Ridhi Kashyap, University of Oxford and Max Planck Institute for Demographic Research
The increasing masculinization of sex ratios at birth (SRB) since the 1990s, widely noted across several countries in Asia, the Caucasus and the Balkans, indicates that parents have adopted sex-selective abortion to realize preferences for male offspring. Has prenatal sex selection improved survival prospects for girls who are born as they may be more wanted? This paper examines the relationship between prenatal sex selection and postnatal excess mortality for girls by analysing the dynamics of child sex ratios between 1980 and 2015 using country-level lifetable data. I decompose changes in child sex ratios into a ‘fertility’ component attributable to prenatal sex selection and ‘mortality’ component attributable to sex-differentials in postnatal survival to assess when and where the two components overlap and where they have substituted one another. The analysis reveals that by the mid-2000s changes in the fertility component, that is missing female births, had a greater impact on the dynamics of child sex ratios than those in the mortality component, that is excess female deaths for all countries experiencing SRB distortions. Although absolute numbers of excess female deaths had declined by the mid- to late-2000s in most contexts with excess female mortality, relative excess mortality nonetheless persisted in several. In countries with low levels of excess female mortality preceding the onset of prenatal sex selection, such as South Korea, Armenia and Azerbaijan, substitution from postnatal to prenatal was most clearly evident. In contrast, the South Asian contexts of Nepal, Pakistan and India, in the East Asian context of China, and in the Caucasus, notably Georgia and Albania, prenatal sex selection did not clearly substitute postnatal excess female mortality.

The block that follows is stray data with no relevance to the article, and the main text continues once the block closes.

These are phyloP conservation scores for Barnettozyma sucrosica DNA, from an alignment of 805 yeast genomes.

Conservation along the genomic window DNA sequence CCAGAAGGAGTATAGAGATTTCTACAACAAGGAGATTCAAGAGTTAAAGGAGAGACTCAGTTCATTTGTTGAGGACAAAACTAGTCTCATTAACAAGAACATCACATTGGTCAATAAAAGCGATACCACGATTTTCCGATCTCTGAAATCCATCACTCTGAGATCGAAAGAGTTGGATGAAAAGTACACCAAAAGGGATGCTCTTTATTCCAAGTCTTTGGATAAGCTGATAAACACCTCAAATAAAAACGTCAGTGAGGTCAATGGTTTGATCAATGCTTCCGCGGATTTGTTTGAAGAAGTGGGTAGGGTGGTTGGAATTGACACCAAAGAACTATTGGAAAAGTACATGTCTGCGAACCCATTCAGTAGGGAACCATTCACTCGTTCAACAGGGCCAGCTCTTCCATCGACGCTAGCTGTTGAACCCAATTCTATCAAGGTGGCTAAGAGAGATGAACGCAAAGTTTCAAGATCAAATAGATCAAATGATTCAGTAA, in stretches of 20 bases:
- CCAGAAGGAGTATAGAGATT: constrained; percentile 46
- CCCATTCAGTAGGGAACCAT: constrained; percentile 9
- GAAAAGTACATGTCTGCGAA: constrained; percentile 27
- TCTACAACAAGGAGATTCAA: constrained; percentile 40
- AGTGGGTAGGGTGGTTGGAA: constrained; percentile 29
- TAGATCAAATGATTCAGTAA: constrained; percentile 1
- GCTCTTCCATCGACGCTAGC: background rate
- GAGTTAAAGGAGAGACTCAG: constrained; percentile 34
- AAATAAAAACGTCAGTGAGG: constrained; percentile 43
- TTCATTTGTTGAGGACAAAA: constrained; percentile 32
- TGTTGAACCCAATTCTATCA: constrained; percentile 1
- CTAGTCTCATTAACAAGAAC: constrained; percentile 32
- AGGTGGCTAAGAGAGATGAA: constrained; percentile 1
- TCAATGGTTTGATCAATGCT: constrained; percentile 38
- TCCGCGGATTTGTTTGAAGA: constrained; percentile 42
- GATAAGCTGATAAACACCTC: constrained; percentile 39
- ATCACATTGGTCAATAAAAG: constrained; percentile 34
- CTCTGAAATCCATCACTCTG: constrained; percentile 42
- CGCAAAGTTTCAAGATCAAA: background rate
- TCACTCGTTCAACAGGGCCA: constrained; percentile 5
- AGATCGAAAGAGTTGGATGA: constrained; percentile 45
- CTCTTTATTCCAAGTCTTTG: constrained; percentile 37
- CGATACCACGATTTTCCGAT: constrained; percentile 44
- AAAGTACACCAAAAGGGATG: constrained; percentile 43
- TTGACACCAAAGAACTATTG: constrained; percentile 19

Presented in Session 77. Gender, fertility and sex preferences